§ Mr. Dent
moved for leave to bring in a bill for better regulating Recognizances entered into upon Petitions on Controverted Elections. The 26th of the king, he stated, had not provided an adequate remedy against vexatious petitions. It required the principal in a petition to enter into a recognizance of £200 and each of the sureties into one of £100; but though it required the sureties to give in their residence, it did not require that of the principal, so that there was generally much difficulty to find him in the event of the recognizances being forfeited. It was to obviate this difficulty, and to discourage vexatious petitions, that he proposed to bring in his bill, which, when printed, he should suffer to lie over till next session. One of the provisions of the bill would be to require of the petitioner to deposit £200 with the barons of the exchequer, which sum would be to be returned, if the petition should not be declared frivolous, or, if it should, to be disposed of, one half to the sitting member, the other to his majesty. That some such provision was necessary, would appear from what had happened in the case of the borough he represented. There had been no contest there, and yet a petition had been maliciously presented against his return which had been signed by 5 persons, not one of whom was at that time within 200 miles of the place. One was a barber, another a common porter, a third a day-labourer, and a fourth a jack-ass driver, and all had been bribed to give their signatures to the petition. The necessity of the measure would also be obvious from the circumstance, that of the 54 petitions which had been presented in the last parliament, 18 had been abandoned without any recognizances having been 1069 entered into, and of the 31 petitions presented this parliament, 7 had already been given up for want of recognizances.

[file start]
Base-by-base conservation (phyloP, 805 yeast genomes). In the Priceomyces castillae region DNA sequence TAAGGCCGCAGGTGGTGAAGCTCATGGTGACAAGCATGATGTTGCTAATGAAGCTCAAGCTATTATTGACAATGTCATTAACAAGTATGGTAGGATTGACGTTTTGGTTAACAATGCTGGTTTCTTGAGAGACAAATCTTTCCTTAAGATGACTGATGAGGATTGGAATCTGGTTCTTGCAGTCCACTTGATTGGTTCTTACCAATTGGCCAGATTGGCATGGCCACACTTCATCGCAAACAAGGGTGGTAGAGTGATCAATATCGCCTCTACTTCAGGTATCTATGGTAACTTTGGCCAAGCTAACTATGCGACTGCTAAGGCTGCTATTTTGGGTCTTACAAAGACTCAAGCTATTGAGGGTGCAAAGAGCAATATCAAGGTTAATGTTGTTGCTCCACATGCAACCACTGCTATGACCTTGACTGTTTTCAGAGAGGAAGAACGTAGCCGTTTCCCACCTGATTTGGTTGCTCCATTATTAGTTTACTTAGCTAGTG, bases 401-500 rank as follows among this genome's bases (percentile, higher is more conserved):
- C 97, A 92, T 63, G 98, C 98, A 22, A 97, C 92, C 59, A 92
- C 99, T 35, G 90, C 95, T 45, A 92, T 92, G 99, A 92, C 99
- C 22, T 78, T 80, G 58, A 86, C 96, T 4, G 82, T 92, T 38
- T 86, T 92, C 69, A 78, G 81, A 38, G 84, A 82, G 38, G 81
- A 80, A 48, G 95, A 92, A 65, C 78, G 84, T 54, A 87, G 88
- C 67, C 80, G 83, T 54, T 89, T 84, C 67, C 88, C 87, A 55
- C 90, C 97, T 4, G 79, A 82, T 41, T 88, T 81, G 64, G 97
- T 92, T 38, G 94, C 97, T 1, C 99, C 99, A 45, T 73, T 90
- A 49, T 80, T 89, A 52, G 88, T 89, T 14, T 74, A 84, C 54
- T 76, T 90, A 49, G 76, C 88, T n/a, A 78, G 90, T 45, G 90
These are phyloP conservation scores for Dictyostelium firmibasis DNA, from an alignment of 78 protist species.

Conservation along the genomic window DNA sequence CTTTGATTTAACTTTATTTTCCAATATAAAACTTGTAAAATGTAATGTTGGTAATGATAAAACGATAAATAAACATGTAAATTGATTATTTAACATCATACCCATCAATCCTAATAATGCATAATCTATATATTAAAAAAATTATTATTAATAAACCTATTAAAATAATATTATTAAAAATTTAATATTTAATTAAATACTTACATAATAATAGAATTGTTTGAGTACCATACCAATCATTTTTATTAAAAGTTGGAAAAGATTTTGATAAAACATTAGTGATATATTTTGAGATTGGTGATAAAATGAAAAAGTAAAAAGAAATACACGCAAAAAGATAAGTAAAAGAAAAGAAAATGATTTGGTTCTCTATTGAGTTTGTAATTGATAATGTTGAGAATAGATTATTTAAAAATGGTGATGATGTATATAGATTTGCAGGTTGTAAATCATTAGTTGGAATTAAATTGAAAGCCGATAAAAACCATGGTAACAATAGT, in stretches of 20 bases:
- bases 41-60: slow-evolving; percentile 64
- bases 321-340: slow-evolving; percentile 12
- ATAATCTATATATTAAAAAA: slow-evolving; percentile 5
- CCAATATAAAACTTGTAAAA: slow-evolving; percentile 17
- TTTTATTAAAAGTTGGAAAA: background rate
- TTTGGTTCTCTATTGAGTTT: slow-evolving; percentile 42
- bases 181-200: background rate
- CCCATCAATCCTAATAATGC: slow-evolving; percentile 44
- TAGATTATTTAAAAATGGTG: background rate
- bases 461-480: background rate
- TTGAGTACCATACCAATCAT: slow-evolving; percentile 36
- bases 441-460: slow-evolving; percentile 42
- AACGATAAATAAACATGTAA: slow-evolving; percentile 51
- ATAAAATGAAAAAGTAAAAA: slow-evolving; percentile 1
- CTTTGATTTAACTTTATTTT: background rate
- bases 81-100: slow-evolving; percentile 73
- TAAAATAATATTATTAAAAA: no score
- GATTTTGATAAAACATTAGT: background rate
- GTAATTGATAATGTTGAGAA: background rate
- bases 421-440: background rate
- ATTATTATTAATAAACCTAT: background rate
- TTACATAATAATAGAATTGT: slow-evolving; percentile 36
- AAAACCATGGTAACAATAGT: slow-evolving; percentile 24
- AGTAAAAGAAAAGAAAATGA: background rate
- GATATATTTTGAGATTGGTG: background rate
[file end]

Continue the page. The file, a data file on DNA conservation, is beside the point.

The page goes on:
could not help thinking that some regulation was necessary upon this subject. The practice of presenting vexatious petitions had become too frequent, and it was not proper that such libels upon the sitting members should be permitted. He hoped his hon. friend would take up the bill next session, when he assured him of his cordial support.—The bill was then brought in and read a first time.